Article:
# Chemical bonding and dipole moment

We know that ammonia undergoes amine inversion. Why doesn't the dipole moment decrease in ammonia, since the direction of the dipole changes to the opposite direction every time there's inversion?

Shouldn't the effective dipole moment become zero?

• Come to think of it, the effective dipole moment of anything is essentially zero, because the molecules rotate all the time, so the direction of dipole changes to the opposite every now and then. – Ivan Neretin Nov 6 '16 at 18:00
• Probably due to the preservation of symmetry - not a true "inversion". See this Wikipedia article on molecular symmetry: "Similarly, ammonia (NH3) has two equivalent pyramidal (C3v) conformations which are interconverted by the process known as nitrogen inversion. This is not an inversion in the sense used for symmetry operations of rigid molecules, since NH3 has no inversion center. Rather it is a reflection of all atoms about the centre of mass (close to the nitrogen), which happens to be energetically feasible for this molecule. – Todd Minehardt Nov 7 '16 at 1:02
• The 'inversion' in ammonia is also called an 'umbrella' motion as seen when one is opened the wrong way on a windy day; C3v changes to D3h to C3v to pointing the other way and back again. Inversion in the symmetry sense is replacing x, y, z by -x, -y, -z. The 'effective' or long time average dipole should really be zero as you suggest because during the vibration, the H atoms more from one side of the N atom to the other, so the dipole goes to zero at halfway in the motion and has the opposite sense every half cycle. A dipole assumes the molecule has its canonical structure. – porphyrin Nov 7 '16 at 8:54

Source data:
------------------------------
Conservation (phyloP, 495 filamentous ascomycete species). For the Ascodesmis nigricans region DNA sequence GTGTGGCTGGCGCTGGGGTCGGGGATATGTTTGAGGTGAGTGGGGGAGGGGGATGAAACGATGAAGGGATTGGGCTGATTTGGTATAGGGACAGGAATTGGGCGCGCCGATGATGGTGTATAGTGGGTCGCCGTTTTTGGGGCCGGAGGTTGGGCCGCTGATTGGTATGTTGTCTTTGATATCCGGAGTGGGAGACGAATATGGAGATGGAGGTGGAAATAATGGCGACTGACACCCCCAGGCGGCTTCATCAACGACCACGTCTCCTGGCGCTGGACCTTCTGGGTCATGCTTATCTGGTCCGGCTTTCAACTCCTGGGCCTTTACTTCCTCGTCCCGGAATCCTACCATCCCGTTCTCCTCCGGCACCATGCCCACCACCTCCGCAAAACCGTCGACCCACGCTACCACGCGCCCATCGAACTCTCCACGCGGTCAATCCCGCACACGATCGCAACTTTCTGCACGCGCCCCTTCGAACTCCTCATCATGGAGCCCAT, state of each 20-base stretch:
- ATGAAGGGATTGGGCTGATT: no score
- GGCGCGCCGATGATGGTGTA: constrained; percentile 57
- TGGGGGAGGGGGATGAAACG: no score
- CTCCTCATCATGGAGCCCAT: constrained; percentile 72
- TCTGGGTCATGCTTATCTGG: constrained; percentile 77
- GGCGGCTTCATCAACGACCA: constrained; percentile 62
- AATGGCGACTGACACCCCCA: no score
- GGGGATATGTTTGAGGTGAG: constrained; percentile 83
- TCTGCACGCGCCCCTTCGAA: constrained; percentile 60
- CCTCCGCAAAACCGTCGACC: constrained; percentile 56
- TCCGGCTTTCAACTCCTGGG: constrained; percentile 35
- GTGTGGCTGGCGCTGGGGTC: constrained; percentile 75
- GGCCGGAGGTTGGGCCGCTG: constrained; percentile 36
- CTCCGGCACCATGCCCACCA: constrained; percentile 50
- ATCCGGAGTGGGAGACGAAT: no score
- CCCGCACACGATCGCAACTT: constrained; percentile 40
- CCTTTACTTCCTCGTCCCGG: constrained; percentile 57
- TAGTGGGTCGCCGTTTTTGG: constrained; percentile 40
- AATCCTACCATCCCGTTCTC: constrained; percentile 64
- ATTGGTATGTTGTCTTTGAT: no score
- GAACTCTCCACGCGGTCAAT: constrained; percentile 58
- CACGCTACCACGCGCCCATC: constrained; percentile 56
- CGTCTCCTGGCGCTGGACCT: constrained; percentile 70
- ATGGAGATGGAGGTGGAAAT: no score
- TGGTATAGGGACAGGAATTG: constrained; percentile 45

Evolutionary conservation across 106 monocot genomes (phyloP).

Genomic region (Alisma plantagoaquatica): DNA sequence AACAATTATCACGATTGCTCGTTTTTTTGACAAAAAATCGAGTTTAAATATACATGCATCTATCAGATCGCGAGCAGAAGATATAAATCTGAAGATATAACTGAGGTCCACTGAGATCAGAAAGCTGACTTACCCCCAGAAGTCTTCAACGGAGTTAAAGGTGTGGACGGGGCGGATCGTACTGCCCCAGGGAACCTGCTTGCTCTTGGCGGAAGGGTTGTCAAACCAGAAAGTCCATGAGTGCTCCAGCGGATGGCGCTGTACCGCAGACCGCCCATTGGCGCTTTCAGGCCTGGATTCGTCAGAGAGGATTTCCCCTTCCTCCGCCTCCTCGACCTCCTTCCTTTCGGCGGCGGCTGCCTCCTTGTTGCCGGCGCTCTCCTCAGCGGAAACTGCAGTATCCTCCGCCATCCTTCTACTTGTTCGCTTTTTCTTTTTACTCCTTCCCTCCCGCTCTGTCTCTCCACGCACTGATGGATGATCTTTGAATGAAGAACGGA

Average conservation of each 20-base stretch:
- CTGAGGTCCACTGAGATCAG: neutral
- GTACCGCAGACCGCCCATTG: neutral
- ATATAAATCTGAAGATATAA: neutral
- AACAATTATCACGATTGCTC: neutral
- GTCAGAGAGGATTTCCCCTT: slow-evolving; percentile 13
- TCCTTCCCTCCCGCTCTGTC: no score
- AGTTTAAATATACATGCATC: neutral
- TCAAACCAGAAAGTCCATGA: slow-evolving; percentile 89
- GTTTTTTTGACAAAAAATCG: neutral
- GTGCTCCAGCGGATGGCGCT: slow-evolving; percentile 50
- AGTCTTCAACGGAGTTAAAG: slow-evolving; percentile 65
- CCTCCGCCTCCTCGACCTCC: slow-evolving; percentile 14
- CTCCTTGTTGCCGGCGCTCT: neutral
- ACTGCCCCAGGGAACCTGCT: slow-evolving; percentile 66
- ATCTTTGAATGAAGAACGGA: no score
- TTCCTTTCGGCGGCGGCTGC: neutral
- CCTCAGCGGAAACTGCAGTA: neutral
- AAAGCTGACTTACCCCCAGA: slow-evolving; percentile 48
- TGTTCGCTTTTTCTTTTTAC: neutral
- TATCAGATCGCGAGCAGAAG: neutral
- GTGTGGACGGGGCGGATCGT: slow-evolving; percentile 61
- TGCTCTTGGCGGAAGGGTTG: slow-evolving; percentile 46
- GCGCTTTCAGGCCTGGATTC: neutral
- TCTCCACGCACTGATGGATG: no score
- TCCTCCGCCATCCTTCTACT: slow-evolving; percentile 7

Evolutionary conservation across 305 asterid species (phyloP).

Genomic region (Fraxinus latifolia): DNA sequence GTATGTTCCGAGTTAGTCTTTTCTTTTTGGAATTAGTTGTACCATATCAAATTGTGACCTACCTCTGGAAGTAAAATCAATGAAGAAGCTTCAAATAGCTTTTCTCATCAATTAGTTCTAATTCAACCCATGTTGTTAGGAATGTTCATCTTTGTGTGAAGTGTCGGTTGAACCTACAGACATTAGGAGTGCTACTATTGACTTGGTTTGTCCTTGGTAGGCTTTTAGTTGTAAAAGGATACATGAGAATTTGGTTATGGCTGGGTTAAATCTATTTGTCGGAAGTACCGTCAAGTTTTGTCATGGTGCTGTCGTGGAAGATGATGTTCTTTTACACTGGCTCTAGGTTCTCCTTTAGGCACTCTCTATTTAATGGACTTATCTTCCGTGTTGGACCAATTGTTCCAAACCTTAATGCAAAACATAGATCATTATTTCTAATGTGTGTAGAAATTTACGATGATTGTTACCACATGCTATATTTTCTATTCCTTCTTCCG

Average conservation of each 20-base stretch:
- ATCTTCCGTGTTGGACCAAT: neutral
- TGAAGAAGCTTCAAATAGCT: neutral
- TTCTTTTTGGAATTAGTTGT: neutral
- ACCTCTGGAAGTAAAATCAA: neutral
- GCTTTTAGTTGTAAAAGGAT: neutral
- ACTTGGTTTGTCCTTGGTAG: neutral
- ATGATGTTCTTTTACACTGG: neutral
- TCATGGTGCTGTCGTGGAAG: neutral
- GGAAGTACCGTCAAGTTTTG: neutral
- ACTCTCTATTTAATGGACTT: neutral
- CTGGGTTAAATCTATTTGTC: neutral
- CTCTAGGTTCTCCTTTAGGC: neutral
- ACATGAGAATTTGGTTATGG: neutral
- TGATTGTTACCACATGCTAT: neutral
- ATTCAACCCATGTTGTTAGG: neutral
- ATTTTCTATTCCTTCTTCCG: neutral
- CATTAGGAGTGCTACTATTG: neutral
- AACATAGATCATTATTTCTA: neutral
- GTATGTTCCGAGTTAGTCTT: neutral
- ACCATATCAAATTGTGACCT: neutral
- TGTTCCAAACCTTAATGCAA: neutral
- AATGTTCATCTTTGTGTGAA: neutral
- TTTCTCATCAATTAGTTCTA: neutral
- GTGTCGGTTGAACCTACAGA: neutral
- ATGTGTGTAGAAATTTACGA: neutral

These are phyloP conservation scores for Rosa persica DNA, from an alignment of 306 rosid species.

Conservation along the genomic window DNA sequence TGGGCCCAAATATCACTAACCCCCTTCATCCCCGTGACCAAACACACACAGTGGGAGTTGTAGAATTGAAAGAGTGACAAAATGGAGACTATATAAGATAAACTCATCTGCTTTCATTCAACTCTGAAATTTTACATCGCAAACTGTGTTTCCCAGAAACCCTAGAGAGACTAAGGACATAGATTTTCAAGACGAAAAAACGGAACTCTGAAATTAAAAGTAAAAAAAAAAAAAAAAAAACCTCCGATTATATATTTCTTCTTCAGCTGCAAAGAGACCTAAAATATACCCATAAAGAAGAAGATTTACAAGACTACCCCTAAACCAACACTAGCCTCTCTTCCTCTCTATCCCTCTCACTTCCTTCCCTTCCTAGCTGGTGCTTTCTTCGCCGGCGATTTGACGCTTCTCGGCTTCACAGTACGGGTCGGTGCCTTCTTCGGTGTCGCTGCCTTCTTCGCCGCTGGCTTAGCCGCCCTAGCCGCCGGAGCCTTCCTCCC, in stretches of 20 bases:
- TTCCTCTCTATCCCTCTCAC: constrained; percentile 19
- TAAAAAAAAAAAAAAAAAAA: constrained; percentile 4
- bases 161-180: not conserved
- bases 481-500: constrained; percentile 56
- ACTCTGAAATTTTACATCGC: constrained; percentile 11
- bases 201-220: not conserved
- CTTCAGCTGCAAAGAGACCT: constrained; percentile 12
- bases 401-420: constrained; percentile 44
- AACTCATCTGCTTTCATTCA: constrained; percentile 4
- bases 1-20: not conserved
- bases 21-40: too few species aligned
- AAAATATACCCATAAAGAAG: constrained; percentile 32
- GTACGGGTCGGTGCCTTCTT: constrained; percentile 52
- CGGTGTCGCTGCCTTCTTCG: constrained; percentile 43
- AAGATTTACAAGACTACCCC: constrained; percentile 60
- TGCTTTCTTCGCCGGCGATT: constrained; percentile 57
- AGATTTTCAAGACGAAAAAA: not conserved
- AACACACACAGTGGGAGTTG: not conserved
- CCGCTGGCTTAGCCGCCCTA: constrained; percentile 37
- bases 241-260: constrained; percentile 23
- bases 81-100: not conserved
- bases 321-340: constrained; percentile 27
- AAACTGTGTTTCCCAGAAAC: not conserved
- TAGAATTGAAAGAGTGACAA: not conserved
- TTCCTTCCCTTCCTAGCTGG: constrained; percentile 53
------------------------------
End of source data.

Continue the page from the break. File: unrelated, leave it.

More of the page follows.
• Of course a molecule can have a dipole, e.g. $\ce{HCl}$ but in the gas phase (or solution) thermal motion in the ensemble of molecules has them pointing in all possible directions so the overall experimentally measured dipole is zero. Applying an external field breaks the symmetry and the average dipole can be measured and from this the true one. In small molecules in gas phase quantum effects are more obvious & restrict orientation. You can quite easily measure the inversion frequency of ammonia by observing its spectrum and its about $0.7 \pu{cm^{-1}}$ – porphyrin Nov 8 '16 at 13:53